I'm debugging using core dumps, and note that gdb needs you to supply the executable as well as the core dump. Why is this? If the core dump contains all the memory that the process uses, isn't the executable contained within the core dump? Perhaps there's no guarantee that the whole exe is loaded into memory (individual executables are not usually that big though) or maybe the core dump doesn't contain all relevant memory after all? Is it for the symbols (perhaps they're not loaded into memory normally)?

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    The executable contains the symbol information, as noted in the gdb documentation... Aug 25 '17 at 9:00
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    Surprisingly, no answers (except the one I just added) mention the DWARF format Aug 27 '17 at 11:01

The core dump is just the dump of your programs memory footprint, if you know where everything was then you could just use that.

You use the executable because it explains where (in terms of logical addresses) things are located in memory, i.e. the core file.

If you use a command objdump it will dump the meta data about the executable object you are investigating. Using an executable object named a.out as an example.

objdump -h a.out dumps the header information only, you will see sections named eg. .data or .bss or .text (there are many more). These inform the kernel loader where in the object various sections can be found and where in the process address space the section should be loaded, and for some sections (eg .data .text) what should be loaded. (.bss section doesn't contain any data in the file but it refers to the amount of memory to reserve in the process for uninitialised data, it is filled with zeros ).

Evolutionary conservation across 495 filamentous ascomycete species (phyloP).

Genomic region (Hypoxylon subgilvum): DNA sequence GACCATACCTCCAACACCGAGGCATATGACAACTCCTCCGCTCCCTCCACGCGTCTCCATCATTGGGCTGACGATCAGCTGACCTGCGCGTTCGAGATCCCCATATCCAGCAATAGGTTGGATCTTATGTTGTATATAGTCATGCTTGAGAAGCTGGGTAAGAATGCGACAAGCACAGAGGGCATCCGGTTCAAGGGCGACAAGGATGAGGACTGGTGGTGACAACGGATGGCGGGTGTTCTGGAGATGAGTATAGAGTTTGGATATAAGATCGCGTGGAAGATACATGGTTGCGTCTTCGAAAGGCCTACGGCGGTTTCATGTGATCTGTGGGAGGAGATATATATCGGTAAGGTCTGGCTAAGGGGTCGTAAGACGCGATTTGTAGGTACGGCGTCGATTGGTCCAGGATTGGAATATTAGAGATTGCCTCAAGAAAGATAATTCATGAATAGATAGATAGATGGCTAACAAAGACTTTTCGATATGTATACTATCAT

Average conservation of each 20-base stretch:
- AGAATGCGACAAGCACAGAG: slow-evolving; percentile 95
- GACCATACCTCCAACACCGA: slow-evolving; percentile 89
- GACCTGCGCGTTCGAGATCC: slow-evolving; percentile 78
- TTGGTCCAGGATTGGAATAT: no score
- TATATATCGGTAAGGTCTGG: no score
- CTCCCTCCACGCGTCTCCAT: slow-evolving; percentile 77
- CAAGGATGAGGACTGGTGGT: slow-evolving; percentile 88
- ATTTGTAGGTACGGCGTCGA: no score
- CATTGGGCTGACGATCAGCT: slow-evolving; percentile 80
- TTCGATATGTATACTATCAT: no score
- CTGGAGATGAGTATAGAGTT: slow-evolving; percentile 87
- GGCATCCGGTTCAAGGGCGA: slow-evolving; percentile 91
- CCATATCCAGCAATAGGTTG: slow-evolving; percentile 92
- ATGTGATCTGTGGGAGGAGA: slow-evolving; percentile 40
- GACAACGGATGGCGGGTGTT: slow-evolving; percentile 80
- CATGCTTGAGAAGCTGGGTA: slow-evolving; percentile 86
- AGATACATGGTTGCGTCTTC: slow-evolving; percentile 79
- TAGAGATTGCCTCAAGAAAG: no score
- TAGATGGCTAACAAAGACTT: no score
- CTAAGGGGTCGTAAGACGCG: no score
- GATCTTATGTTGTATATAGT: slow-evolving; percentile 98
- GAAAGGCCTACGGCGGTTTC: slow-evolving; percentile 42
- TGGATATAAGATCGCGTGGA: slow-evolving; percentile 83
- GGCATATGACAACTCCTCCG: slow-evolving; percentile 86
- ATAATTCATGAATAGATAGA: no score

The layout of the executable object file conforms to a standard, ELF.

objdump -x a.out - dumps everything

If the executable object still contains its symbol tables (it hasn't been stripped - man strip and you used -g to generate debug generation to gcc assuming a c source compilation), then you can examine the core contents by symbol names, e.g. if you had a variable/buffer named inputLine in your source code, you could use that name in gdb to look at its content. i.e. gdb would know the offset from the start of your programs initialised data segment where inputLine starts and the length of that variable.

Further reading Article1, Article 2, and for the nitty gritty Executable and Linking Format (ELF) specification.

Update after @mirabilos comment below.

But if using the symbol table as in

$ gdb --batch -s a.out -c core -q -ex "x buf1"


 0x601060 <buf1>:    0x72617453

and then not using symbol table and examining address directly in,

$ gdb --batch -c core -q -ex "x 0x601060"


0x601060:   0x72617453

I have examined memory directly without using the symbol table in the 2nd command.

I also see, @user580082 's answer adds further to explanation, and will up-vote.

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    Never heard of "basic stack section". .bss is (historically) "block started by symbol" and practically, "unitialized data", while .data is "initialized data" and text (not .code) is used to store machine code. There is no stack section in a binary, as stacks are created at run time.
    – jlliagre
    Aug 25 '17 at 13:37
  • “if you know where everything was then you could just use that” is not true either because not everything in the program is necessarily included in the footprint.
    – mirabilos
    Aug 25 '17 at 16:36